conditions as the day wears on Thu...but that will depend on the
timing of a developing coastal storm.

Thursday Night and Friday: MVFR-IFR conditions likely. Windy
with gusts to 40 to 50 knots possible along the coast depending
on track/timing/strength of coastal storm. RA and/or SN likely.


Forecaster Confidence Levels...

Low - less than 30 percent.
Moderate - 30 to 60 percent.
High - greater than 60 percent.

Short Term /through Monday Night/...High confidence.

Through tonight...
All gales have been converted to small craft headlines. While
the winds dissipate and back to the N-NW, seas remain elevated
through the early AM hours. Therefore small craft advisories may
have to linger through early Mon across the outer most waters.
Otherwise, fog through the evening expected with reduced vsby.

Mon and Mon night...
Brief lull in conditions Mon morning. By Mon afternoon, wind
gusts should once again reach around 25 kt offshore out of the
NW and linger through the evening, seas only build to about 5
ft, but some Small Craft Advisories will likely be needed even
for the marginal conditions.

Outlook /Tuesday through Friday/...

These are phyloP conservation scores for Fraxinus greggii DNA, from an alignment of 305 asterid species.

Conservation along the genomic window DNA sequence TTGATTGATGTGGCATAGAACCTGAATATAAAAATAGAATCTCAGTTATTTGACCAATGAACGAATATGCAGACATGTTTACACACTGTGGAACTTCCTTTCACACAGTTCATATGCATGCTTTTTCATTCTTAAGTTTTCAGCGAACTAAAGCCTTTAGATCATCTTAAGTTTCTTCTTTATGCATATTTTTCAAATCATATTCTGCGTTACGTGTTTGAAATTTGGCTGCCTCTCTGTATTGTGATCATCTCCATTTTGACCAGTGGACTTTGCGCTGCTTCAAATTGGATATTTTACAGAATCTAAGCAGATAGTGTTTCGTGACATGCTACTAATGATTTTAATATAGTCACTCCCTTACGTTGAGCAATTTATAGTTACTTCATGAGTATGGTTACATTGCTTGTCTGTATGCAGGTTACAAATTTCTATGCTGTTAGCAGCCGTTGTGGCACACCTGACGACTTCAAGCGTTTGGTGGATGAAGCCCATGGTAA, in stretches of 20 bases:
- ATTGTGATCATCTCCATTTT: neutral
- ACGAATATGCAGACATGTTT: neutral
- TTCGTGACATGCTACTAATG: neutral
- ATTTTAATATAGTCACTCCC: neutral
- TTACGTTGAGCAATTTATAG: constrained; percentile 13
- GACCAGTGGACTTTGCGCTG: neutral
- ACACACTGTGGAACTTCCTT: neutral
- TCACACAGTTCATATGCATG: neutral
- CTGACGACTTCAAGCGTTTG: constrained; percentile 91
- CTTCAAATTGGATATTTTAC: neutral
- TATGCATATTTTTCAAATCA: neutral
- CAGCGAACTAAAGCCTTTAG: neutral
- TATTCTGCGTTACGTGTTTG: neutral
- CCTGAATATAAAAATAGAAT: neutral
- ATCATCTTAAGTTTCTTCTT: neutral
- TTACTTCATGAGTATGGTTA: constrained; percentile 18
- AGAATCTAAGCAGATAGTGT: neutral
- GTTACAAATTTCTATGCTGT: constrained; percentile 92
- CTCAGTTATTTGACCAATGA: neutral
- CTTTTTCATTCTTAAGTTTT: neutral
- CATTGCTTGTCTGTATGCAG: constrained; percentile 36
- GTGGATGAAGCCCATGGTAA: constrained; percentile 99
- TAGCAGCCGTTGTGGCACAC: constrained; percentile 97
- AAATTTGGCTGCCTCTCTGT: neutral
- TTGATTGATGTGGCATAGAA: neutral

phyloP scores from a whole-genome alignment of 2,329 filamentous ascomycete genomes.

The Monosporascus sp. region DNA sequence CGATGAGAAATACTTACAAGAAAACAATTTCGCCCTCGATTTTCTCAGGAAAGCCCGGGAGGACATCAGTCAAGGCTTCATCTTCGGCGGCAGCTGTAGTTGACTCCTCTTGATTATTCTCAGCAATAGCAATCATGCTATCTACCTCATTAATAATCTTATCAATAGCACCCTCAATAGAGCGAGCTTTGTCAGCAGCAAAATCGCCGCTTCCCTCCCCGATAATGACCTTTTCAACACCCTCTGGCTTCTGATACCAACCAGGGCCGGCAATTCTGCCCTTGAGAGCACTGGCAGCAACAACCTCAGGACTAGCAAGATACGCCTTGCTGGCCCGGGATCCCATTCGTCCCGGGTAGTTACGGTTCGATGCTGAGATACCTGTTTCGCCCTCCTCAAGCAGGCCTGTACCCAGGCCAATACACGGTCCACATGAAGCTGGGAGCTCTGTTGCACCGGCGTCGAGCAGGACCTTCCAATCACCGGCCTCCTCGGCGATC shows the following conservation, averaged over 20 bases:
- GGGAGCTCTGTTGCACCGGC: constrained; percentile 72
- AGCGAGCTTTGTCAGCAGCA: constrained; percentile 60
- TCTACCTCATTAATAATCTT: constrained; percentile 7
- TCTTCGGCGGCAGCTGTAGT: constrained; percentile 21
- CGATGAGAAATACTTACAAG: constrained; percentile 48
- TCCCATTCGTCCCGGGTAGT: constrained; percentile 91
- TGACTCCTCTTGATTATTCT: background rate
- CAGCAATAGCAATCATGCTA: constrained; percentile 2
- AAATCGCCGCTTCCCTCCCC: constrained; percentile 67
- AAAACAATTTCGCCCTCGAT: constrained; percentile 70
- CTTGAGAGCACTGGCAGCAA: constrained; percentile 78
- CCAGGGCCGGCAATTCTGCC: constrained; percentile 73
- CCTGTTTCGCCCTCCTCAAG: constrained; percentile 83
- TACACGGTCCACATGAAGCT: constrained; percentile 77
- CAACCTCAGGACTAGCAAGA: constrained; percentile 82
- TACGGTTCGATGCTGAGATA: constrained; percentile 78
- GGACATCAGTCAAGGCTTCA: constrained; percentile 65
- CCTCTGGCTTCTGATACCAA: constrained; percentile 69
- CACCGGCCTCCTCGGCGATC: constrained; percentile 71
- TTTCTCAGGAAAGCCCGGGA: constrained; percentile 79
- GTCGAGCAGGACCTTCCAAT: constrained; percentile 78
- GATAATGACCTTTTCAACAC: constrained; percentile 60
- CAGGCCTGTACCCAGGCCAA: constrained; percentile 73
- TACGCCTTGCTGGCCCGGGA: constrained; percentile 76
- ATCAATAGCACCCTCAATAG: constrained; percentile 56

***Potentially dangerous storm for Mariners late Thursday into
 Saturday with strong winds and high seas which are dependent
 on the track/strength of a potential strong coastal storm***

Tuesday: Winds less than 25 kt. Seas locally approaching 5 ft.

Tuesday Night: Winds less than 25 kt.

Wednesday: Winds less than 25 kt. Areas of seas approaching
5 ft.

Wednesday Night: Winds less than 25 kt. Seas locally
approaching 5 ft.

Thursday: Winds less than 25 kt. Seas locally approaching 5 ft.
Chance of rain.

Thursday Night and Friday: Gale to storm force wind gusts
between 40 and 50 knots may develop depending on track/strength
timing of coastal storm. Seas may approach or exceed 20 feet!



Thursday through Saturday...

The potential exists for significant coastal flooding/beach erosion
over several high tide cycles late this week...particularly along
the eastern MA coast.  While this is far from a certainty given the
potential event is 4 to 6 days in the future...there are several
ingredients in place coupled with high astronomical tides that this
will need to be watched closely.


MARINE...Small Craft Advisory until 10 PM EST this evening for
ANZ235-     237.
     Small Craft Advisory until 7 AM EST Monday for ANZ250-251-


TIDES/COASTAL FLOODING...Frank is the U.S. government's official web portal to all federal, state and local government web resources and services.